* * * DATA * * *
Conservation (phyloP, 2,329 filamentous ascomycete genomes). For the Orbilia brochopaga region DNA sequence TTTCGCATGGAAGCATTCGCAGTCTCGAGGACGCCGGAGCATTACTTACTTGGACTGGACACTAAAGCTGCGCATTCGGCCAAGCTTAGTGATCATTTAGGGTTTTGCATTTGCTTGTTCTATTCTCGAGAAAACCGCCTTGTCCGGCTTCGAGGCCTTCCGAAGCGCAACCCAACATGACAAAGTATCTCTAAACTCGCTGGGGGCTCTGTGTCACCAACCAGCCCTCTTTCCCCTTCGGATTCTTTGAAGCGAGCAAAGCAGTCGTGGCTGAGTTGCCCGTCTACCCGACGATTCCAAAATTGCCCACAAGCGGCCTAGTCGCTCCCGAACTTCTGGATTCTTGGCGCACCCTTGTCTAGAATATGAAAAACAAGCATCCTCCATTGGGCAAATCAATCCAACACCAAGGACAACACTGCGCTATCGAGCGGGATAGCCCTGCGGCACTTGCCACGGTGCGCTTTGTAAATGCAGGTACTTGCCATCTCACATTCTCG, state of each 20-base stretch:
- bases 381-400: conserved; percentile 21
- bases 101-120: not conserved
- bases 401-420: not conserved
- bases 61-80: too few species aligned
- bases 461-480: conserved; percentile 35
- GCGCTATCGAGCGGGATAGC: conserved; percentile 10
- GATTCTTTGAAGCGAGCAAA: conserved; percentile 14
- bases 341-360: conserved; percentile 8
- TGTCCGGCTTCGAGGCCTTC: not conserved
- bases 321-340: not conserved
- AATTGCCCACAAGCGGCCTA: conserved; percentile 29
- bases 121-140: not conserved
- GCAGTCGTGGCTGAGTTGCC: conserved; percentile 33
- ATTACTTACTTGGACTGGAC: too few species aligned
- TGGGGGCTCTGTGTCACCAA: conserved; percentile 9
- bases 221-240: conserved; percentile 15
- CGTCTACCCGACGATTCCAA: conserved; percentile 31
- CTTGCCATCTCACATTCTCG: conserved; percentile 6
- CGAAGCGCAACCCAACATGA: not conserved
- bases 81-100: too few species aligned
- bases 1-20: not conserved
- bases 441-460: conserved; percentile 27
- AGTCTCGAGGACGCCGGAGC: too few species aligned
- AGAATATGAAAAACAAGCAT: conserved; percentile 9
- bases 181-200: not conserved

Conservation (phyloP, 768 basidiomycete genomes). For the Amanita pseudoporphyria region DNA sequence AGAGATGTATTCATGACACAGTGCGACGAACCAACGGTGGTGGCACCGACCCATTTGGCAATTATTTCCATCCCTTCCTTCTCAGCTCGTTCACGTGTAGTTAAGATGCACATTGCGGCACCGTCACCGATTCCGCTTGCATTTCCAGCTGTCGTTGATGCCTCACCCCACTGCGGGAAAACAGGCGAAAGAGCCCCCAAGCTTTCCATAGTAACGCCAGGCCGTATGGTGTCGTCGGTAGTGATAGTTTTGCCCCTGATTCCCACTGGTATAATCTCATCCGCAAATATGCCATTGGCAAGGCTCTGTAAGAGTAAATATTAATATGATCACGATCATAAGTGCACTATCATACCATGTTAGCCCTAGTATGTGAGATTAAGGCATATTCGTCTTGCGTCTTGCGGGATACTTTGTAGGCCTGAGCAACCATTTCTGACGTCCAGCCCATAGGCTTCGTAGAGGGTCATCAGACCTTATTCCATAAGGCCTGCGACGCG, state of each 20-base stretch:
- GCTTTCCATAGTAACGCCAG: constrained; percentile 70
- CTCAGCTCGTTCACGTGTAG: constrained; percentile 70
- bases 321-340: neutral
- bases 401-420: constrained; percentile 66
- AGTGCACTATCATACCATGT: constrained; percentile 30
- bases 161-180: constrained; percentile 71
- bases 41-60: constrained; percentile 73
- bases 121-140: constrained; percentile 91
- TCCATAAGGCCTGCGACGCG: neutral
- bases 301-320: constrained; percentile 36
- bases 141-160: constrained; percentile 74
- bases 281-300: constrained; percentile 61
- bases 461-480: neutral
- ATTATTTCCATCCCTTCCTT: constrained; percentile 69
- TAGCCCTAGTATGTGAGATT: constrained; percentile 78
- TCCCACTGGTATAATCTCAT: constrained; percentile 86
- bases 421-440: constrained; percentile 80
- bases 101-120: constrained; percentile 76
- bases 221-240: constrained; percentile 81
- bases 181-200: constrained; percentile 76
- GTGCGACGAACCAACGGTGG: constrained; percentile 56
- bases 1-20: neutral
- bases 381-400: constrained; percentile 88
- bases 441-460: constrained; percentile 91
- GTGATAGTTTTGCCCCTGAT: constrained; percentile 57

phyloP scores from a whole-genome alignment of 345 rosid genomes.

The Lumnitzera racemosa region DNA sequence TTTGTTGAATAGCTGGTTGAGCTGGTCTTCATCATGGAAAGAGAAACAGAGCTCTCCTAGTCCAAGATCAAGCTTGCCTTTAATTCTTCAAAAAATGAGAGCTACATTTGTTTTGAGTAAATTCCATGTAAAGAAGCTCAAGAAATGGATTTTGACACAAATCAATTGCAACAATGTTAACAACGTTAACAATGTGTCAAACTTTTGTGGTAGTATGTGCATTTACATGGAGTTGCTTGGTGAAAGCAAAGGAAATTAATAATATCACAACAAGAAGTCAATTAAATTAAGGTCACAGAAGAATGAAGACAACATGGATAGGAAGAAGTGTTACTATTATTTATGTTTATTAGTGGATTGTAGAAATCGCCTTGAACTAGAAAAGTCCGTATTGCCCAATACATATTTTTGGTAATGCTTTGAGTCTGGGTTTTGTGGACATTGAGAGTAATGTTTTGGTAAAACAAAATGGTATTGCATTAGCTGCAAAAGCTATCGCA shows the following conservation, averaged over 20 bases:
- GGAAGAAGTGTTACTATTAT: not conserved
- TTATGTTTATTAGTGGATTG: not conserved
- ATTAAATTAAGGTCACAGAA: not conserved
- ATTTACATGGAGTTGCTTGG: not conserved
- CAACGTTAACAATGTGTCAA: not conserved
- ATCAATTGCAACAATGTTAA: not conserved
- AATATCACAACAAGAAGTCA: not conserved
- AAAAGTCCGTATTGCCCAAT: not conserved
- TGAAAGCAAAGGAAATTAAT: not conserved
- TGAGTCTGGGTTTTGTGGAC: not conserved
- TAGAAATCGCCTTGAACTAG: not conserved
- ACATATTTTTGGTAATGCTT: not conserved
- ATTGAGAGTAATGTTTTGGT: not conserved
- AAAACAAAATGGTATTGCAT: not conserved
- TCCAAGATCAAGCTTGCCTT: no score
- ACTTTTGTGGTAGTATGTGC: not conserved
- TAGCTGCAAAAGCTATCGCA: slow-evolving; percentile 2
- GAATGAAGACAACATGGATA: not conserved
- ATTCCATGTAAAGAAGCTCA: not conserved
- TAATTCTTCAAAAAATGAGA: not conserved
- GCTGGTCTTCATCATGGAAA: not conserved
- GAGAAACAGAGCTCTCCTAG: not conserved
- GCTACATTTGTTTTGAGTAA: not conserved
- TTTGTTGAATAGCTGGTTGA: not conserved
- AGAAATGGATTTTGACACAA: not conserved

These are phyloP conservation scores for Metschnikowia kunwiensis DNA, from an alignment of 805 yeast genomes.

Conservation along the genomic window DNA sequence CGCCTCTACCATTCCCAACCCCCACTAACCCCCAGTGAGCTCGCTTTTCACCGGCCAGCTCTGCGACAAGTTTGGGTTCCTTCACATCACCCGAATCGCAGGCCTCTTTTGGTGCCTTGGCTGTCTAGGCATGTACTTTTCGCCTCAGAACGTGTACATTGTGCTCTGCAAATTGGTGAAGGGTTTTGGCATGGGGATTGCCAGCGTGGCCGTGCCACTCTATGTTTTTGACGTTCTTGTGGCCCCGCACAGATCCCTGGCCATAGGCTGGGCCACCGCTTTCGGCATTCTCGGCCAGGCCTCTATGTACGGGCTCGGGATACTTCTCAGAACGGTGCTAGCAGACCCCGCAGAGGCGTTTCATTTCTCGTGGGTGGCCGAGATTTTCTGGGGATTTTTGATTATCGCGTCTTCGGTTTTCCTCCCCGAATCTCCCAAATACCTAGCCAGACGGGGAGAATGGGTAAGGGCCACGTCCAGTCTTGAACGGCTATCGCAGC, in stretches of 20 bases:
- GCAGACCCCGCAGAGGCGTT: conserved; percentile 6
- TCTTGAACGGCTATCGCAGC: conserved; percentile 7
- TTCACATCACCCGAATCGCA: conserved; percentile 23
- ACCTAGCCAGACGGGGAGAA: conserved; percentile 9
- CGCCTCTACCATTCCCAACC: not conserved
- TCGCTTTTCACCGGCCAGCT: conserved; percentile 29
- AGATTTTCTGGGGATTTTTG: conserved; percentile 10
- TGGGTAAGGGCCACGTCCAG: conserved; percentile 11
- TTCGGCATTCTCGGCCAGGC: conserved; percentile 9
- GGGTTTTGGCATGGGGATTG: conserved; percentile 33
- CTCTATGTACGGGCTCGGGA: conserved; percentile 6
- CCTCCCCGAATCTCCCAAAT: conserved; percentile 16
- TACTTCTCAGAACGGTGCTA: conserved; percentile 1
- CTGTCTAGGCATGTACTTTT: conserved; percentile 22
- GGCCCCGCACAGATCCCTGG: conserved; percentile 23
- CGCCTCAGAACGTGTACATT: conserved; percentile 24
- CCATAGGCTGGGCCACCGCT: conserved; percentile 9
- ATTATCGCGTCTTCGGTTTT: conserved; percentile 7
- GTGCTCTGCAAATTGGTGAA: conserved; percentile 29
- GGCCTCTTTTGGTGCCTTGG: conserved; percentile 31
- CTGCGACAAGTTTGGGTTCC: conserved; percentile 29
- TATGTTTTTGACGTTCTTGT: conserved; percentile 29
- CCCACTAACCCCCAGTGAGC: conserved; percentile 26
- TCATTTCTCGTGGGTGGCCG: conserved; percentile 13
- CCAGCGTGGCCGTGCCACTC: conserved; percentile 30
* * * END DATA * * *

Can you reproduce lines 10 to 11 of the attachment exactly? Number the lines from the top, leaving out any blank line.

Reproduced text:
- TGTCCGGCTTCGAGGCCTTC: not conserved
- bases 321-340: not conserved